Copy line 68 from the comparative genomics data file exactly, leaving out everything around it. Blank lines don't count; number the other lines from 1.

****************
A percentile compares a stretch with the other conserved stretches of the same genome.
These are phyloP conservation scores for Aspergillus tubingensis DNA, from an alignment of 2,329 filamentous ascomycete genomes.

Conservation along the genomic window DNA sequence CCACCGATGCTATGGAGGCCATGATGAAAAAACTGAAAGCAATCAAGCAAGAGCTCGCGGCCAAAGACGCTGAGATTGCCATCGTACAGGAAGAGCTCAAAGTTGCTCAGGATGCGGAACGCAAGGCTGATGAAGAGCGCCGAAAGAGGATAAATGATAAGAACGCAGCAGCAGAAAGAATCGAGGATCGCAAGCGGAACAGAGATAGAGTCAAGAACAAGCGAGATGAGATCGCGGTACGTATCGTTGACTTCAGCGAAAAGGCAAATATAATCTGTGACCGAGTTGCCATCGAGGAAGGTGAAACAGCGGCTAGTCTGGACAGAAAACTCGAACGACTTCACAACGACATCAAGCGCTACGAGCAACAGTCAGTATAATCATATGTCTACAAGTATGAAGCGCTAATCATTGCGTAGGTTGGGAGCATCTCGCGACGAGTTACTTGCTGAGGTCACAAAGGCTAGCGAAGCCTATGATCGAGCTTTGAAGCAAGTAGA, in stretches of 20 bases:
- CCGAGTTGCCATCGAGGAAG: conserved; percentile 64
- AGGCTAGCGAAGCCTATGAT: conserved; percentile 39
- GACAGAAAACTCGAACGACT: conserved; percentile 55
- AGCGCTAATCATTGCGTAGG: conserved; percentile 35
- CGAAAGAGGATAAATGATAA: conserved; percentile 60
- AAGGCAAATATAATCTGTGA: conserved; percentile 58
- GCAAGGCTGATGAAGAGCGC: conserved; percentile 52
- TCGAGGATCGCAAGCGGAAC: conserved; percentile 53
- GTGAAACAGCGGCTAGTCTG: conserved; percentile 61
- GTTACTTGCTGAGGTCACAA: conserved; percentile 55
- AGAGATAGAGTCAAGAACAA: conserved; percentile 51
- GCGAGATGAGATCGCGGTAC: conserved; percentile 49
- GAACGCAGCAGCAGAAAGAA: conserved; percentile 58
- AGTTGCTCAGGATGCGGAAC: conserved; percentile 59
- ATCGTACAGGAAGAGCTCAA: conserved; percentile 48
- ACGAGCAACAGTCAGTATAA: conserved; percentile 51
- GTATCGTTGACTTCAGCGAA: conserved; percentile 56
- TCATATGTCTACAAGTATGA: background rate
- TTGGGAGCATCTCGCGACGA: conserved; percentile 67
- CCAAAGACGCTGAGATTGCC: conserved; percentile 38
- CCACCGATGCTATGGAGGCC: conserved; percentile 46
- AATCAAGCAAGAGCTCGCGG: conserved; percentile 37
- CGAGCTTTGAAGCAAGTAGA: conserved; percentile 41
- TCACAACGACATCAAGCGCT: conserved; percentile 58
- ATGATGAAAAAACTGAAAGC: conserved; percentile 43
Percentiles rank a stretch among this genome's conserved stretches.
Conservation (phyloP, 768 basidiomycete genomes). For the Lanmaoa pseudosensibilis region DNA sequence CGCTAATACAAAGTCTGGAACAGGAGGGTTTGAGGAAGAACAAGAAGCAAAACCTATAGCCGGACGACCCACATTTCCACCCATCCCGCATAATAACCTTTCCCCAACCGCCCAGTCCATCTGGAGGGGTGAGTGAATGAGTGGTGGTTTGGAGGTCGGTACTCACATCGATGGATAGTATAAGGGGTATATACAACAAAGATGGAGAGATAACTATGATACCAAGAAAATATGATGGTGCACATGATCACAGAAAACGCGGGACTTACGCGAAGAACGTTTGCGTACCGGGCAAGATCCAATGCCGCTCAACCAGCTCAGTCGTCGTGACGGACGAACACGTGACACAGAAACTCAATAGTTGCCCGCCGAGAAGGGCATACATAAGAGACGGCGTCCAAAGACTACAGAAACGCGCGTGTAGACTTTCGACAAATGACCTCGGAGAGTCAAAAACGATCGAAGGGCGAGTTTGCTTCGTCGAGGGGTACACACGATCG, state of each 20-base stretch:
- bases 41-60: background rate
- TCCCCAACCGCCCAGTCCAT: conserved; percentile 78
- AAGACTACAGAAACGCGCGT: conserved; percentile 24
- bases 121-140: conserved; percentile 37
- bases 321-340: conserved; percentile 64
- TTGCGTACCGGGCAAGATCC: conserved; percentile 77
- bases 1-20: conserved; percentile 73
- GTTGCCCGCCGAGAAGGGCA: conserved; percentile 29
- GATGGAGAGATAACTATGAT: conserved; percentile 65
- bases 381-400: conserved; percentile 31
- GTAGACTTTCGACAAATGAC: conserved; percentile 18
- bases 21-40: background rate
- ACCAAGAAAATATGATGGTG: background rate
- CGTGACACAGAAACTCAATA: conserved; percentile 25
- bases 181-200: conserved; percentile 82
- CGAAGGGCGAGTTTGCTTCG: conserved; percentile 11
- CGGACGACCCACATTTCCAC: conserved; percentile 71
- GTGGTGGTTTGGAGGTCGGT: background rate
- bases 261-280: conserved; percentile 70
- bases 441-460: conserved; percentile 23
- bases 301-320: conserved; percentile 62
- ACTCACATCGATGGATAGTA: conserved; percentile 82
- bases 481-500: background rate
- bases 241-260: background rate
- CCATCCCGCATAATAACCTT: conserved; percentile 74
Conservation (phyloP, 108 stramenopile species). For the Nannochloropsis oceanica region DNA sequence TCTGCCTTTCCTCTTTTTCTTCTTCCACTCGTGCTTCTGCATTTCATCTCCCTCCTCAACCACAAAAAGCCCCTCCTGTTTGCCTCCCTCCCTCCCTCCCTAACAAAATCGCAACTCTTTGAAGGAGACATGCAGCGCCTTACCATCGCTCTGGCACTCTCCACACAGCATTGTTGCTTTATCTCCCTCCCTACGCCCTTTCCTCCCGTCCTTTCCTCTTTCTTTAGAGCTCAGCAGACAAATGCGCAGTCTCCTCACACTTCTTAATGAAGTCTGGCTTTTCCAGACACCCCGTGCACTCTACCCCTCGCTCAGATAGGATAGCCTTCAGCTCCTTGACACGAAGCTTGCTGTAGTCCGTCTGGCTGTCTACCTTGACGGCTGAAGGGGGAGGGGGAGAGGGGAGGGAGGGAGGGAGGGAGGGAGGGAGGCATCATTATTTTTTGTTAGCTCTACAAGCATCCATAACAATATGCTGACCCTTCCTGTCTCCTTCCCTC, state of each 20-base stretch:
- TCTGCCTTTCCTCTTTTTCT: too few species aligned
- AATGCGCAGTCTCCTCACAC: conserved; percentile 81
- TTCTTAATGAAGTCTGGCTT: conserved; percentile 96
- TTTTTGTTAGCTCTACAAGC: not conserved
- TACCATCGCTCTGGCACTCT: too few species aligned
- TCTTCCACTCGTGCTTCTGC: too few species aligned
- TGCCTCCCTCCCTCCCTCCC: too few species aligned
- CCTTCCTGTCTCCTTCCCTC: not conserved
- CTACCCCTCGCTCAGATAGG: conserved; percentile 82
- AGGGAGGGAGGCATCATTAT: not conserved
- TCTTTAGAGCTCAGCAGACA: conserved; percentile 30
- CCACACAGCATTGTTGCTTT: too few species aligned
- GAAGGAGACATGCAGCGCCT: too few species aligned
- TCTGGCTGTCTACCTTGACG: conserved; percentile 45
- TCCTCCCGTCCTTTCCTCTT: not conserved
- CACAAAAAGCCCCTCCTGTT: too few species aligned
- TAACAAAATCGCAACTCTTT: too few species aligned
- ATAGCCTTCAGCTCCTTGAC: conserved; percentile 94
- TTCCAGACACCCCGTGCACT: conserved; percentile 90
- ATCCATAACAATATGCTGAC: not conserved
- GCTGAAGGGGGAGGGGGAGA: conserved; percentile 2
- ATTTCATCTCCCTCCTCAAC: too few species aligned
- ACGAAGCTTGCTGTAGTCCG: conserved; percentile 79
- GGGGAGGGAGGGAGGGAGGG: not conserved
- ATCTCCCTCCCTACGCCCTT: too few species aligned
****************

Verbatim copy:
- CCACACAGCATTGTTGCTTT: too few species aligned